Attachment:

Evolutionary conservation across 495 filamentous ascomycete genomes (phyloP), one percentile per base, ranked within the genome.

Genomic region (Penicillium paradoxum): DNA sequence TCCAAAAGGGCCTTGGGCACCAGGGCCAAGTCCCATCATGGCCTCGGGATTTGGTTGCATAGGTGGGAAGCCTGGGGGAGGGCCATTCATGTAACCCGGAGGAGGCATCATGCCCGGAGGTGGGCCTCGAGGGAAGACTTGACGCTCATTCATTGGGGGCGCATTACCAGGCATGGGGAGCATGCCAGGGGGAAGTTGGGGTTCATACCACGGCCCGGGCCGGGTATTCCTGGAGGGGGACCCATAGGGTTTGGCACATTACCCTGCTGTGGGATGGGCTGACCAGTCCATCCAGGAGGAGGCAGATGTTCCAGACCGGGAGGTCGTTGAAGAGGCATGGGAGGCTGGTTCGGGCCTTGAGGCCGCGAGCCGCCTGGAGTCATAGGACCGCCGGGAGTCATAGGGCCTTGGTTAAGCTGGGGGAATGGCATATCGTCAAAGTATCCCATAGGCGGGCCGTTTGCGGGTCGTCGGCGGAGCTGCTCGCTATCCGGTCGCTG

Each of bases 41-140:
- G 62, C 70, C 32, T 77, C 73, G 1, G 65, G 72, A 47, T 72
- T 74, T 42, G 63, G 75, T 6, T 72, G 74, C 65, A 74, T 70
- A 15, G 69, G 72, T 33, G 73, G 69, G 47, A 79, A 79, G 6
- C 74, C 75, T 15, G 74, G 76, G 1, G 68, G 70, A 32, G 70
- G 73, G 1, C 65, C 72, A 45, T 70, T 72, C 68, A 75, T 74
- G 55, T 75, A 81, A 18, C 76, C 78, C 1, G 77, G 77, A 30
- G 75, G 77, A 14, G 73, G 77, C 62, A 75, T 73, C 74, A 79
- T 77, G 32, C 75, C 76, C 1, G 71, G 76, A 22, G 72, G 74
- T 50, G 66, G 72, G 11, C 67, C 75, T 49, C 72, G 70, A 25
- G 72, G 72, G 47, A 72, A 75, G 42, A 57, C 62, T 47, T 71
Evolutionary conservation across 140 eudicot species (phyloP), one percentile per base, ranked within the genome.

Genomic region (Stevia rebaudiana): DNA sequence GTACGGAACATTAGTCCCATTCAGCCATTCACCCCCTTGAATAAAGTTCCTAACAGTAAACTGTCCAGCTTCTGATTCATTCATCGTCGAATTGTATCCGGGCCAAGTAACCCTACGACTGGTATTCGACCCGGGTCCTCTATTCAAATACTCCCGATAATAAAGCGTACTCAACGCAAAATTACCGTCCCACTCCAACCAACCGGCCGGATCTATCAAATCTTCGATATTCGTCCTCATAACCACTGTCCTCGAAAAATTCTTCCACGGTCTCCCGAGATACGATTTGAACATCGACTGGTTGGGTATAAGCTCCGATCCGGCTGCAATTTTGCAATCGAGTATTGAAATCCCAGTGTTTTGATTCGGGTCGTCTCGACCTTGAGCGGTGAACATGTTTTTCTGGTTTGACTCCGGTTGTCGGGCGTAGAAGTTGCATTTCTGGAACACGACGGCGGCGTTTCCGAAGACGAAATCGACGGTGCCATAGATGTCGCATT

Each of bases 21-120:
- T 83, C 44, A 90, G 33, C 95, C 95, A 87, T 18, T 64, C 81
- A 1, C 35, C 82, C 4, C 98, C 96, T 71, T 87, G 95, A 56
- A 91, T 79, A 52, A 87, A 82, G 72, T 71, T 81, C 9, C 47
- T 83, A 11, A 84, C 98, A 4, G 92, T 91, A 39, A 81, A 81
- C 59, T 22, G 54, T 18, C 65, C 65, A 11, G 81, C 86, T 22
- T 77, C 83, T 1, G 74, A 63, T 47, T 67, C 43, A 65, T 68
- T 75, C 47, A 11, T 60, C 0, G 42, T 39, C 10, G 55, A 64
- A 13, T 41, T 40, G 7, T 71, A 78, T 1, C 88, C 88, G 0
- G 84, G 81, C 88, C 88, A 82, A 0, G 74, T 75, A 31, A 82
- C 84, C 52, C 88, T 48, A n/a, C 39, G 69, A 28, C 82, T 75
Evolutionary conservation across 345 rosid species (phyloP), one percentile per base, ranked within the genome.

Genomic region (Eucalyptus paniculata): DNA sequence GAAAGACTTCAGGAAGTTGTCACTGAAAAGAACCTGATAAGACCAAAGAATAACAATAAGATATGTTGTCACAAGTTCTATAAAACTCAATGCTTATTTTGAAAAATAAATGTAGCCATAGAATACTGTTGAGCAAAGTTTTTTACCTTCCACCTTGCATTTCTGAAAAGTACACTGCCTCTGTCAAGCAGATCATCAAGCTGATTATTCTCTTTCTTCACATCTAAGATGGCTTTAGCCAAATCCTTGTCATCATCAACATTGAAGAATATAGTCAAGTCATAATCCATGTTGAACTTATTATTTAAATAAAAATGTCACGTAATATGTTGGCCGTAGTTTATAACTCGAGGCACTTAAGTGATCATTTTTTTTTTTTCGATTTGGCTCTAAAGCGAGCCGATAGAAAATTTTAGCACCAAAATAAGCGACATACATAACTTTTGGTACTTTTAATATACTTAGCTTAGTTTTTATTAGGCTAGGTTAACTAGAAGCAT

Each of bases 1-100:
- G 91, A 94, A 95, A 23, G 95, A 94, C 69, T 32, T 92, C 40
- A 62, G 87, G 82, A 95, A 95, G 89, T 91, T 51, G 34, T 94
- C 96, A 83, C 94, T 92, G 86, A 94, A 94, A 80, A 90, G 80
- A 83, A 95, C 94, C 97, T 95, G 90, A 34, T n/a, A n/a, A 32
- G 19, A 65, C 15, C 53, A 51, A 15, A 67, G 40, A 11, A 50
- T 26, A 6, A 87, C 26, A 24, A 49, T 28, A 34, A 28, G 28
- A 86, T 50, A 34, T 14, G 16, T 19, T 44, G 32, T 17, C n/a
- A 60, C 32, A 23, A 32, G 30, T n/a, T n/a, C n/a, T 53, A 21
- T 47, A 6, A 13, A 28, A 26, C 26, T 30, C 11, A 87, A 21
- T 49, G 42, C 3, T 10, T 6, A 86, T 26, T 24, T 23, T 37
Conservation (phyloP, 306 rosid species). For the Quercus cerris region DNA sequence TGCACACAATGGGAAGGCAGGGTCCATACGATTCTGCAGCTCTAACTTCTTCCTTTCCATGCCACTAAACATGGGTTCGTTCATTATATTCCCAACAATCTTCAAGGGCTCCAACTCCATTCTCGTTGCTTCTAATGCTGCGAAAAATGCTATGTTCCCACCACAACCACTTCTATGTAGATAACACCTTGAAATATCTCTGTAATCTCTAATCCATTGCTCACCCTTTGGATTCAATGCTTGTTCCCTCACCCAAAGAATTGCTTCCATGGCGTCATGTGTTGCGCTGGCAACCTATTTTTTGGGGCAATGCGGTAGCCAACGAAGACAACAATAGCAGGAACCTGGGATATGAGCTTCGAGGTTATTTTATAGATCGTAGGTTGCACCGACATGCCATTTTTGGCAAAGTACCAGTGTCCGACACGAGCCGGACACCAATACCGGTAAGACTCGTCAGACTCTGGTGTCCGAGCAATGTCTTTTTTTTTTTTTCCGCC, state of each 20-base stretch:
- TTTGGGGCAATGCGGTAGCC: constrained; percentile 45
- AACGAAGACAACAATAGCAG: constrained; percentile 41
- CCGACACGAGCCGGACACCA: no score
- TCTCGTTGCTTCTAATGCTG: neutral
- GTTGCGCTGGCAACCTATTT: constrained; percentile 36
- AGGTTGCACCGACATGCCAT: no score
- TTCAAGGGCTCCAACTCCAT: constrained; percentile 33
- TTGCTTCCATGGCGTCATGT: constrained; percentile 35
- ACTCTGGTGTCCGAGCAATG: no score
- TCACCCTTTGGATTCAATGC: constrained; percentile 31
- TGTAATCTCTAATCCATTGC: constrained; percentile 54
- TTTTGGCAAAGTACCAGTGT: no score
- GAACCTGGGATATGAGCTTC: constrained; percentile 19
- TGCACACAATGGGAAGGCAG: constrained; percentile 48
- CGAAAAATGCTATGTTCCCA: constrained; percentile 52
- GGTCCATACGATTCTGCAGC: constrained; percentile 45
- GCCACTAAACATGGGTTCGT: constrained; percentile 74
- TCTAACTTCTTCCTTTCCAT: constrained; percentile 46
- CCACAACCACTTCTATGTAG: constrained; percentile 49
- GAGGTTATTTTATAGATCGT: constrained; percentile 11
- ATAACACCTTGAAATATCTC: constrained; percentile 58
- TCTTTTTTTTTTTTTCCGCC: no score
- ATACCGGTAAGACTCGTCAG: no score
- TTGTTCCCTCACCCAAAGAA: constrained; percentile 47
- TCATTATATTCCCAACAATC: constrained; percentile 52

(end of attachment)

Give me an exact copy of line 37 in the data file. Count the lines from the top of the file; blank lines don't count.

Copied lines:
- A 60, C 32, A 23, A 32, G 30, T n/a, T n/a, C n/a, T 53, A 21